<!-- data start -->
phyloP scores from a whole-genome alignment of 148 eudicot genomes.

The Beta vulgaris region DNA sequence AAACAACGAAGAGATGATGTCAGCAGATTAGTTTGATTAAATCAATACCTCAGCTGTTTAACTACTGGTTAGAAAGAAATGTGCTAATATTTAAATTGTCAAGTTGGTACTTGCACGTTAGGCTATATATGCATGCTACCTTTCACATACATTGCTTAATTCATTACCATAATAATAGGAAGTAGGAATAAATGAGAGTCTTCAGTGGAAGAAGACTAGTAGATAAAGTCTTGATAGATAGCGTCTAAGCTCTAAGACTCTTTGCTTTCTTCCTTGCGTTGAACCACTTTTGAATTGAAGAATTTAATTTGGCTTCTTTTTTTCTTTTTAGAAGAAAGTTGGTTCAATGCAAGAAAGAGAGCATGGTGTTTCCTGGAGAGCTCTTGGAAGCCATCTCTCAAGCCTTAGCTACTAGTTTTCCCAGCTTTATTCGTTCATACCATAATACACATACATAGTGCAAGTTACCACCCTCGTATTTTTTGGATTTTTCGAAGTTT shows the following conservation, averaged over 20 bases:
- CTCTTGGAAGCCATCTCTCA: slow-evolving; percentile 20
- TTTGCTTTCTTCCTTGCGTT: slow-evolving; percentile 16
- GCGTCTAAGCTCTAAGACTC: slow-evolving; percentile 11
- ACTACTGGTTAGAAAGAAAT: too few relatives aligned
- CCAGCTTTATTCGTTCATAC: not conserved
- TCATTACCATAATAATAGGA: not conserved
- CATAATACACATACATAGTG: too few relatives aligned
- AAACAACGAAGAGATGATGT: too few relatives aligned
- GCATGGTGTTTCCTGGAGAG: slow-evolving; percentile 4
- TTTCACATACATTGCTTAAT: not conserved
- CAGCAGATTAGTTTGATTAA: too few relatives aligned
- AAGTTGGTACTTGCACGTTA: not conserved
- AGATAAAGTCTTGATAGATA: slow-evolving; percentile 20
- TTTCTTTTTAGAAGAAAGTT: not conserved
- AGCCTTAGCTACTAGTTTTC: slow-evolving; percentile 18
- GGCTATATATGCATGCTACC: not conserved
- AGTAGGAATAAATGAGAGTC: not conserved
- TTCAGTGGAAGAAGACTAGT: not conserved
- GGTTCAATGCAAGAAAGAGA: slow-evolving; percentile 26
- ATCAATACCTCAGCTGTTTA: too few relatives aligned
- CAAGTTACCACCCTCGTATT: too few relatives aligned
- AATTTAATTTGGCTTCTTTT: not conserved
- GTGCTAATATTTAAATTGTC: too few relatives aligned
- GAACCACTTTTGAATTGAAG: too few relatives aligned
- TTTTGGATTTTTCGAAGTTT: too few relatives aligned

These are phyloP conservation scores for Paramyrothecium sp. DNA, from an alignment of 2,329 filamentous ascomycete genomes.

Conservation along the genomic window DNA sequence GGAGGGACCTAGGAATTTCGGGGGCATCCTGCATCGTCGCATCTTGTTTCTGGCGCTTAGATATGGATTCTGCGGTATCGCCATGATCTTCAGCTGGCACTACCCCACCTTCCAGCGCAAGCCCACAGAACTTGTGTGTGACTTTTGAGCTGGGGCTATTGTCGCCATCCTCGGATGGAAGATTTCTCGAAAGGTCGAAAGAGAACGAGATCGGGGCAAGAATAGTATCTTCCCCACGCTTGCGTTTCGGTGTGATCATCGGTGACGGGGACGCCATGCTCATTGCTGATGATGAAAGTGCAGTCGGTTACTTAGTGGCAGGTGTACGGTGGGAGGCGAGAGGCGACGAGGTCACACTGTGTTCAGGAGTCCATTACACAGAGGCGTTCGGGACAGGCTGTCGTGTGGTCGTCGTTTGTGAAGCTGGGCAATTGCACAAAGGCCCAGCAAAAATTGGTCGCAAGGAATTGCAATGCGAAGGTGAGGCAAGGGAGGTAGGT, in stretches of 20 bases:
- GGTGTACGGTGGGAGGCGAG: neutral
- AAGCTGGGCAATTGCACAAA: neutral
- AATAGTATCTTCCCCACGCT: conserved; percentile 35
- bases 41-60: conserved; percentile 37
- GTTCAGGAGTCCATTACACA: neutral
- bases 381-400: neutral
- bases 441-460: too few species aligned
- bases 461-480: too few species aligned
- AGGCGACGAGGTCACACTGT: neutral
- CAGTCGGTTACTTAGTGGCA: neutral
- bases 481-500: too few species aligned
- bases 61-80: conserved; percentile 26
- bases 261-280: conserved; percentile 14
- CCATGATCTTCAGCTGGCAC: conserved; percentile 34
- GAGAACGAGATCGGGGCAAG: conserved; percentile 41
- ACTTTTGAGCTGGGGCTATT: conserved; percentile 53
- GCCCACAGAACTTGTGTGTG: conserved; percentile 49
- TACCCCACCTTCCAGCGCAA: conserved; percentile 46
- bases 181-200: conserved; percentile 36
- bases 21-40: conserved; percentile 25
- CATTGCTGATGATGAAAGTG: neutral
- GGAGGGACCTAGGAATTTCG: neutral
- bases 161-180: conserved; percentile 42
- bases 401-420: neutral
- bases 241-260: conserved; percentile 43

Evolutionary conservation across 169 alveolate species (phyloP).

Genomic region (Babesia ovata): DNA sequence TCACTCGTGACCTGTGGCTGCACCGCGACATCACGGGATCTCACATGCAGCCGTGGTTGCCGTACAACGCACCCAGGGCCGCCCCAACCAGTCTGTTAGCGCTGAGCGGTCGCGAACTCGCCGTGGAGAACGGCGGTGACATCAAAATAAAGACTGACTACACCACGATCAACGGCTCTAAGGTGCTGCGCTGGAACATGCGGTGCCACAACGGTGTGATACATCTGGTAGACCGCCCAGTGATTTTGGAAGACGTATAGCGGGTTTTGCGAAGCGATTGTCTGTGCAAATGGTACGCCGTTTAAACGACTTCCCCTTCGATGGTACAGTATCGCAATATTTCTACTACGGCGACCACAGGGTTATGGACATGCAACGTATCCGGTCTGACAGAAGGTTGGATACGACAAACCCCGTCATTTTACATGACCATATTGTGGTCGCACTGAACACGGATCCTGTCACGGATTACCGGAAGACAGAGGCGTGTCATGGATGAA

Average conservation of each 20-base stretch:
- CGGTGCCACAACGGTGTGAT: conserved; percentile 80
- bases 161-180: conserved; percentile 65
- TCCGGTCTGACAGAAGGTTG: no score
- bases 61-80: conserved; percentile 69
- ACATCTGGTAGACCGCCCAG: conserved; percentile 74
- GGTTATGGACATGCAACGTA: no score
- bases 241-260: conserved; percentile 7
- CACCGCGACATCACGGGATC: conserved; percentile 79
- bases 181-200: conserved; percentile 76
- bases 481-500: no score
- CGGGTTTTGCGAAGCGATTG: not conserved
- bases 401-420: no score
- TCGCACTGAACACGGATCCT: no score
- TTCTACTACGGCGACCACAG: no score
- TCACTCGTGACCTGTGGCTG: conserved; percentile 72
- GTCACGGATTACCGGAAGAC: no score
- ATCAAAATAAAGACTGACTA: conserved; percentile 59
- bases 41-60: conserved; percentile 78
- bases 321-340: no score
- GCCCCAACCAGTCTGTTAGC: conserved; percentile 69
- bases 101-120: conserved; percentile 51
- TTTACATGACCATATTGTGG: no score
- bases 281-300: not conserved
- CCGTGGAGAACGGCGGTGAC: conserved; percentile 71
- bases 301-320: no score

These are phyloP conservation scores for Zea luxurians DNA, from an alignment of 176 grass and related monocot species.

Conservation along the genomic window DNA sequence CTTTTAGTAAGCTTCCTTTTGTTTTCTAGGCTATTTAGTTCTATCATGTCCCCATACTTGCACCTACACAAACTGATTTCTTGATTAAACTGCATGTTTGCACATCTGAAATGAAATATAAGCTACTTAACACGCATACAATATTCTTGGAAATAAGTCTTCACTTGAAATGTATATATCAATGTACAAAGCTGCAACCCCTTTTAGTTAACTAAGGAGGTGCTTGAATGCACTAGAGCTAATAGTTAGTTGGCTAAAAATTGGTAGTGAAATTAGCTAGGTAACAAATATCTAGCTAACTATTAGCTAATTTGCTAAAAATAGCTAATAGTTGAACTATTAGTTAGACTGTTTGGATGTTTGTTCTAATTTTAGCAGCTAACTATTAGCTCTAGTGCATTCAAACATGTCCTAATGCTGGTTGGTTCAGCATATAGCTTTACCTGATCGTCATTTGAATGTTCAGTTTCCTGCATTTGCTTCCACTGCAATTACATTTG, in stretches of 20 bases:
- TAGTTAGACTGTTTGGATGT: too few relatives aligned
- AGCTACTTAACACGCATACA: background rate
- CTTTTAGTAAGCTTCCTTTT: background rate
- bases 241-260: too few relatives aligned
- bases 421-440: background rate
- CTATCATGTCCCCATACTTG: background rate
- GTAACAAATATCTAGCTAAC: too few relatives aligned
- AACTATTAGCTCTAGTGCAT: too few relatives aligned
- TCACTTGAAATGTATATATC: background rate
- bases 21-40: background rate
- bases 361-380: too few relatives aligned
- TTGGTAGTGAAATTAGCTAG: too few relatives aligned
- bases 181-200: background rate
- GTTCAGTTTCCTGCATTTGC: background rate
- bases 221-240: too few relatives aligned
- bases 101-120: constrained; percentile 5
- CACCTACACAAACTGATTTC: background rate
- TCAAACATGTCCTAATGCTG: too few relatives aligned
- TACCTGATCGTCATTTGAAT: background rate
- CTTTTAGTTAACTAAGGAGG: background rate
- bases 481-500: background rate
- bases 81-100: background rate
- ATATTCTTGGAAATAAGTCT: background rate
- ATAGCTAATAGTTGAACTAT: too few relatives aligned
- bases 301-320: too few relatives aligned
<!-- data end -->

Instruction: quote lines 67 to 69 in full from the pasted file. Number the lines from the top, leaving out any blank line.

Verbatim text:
- bases 481-500: no score
- CGGGTTTTGCGAAGCGATTG: not conserved
- bases 401-420: no score